As I mentioned in my recent post on dolci delle feste, every region of Italy has specific traditions: torciglione is a tradition of my region, Umbria. As a child, I ate occasionally the one made by a family friend.
When Jeremy of DoBianchi wrote a comment on fagiolina del Trasimeno mentioning the anguilla (eel) traditionally fished in the lake, I was reminded of torciglione. I knew that its shape is supposed to represent the snakelike fish. I was also reminded of the fact that, unlike eel, I liked torciglione a lot, so I decided to try to make it for the upcoming holiday season. (As an aside, it is actually possible to buy torciglione during the year.)
The main ingredients of torciglione are almonds (mandorle), sugar (zucchero) and egg whites (albumi). I looked for some recipes, then made up my first version using 300 g of almonds and 200 g of sugar (in the recipes I read, the quantity of sugar was higher). I then made a second version with even less sugar, 170 g. I liked that better than its predecessor. At this point, I read a post on torciglione by Salsadisapa of qualcosa di rosso: her recipe had even less sugar, so I felt justified in further reducing the amount I would use for my third version. Another important characteristic of her recipe was the lack of flour, an ingredient that I had also reduced to a couple of tablespoonfuls. I am very thankful to Salsadisapa for this detail and for the exchange we had on the topic.
A handful of bitter almonds is added to the sweet ones, but I cannot find bitter almonds, so I skip that ingredient. I like to use vanilla sugar (i.e., sugar that is stored in a jar with vanilla beans) and just a hint of grated lemon zest to add nuanced flavor.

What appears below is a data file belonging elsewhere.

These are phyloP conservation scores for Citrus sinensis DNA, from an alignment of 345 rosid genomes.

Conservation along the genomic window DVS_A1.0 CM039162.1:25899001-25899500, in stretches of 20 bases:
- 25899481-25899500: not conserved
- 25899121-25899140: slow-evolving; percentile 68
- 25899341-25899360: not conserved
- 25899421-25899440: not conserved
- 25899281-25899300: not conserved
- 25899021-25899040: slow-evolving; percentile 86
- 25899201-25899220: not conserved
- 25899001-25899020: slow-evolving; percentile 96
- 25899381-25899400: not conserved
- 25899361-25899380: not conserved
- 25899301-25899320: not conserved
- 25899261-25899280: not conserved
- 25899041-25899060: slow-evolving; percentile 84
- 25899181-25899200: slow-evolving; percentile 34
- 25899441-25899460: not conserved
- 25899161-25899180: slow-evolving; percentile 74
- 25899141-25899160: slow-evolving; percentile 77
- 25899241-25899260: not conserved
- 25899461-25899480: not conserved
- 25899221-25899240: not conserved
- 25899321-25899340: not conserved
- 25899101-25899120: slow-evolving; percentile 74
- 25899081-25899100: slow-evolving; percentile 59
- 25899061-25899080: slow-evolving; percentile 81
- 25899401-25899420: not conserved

- 300 g (10.5 oz.) almonds, blanched, peeled, dried in the oven at 300 F and cooled
- 125 g (1/2 cup + 2 tablespoons) [vanilla] sugar
- a bit of grated lemon zest
- 2 large egg whites
- pine nuts (pinoli), two coffee beans (chicchi di caffè) and an almond slice for the decoration
Preheat the oven to 350 F and line a baking sheet with a silicone baking mat or parchment paper. Chop the almonds in the food processor, together with a couple of tablespoons of sugar and the lemon zest. Do not pulverize the almonds: the granules give a nice varied texture to the final product. (I hope that the close-up gives a sense of what I mean here.) Place almonds in a bowl, add the remaining sugar and mix. Beat the egg whites until stiff peaks form and gently fold them in the almond mix (the latter will become wet and sticky). Pour on the baking sheet and shape into a snake. Decorate as you like. This is the fun part. In my version, coffee beans become the snake's eyes and an almond slice its tongue, rigorously, and impertinently sticking out of its mouth. I use a spatula to make short slits on both sides and finally align pine nuts on the back of my torciglione. I guess that makes it vaguely reminiscent of an iguana.
Bake until golden. Check after 30 minutes and gauge the remaining baking time. I usually need about 35 minutes. Let the torciglione cool thoroughly before slicing it. The outer layer is crisp, the inner core softer, with texture provided by the crunchy almonds: each morsel is a delight.
I would like to thank Jeremy of DoBianchi for inspiring me to replicate this small piece of my childhood. As I was finishing the writing of this post, I received news regarding Jeremy and his group's (Nous Non Plus) new record Ménagerie: congratulations!
Click on the button to hear me pronounce the Italian words mentioned in the post:
or launch the torciglione audio file [mp3].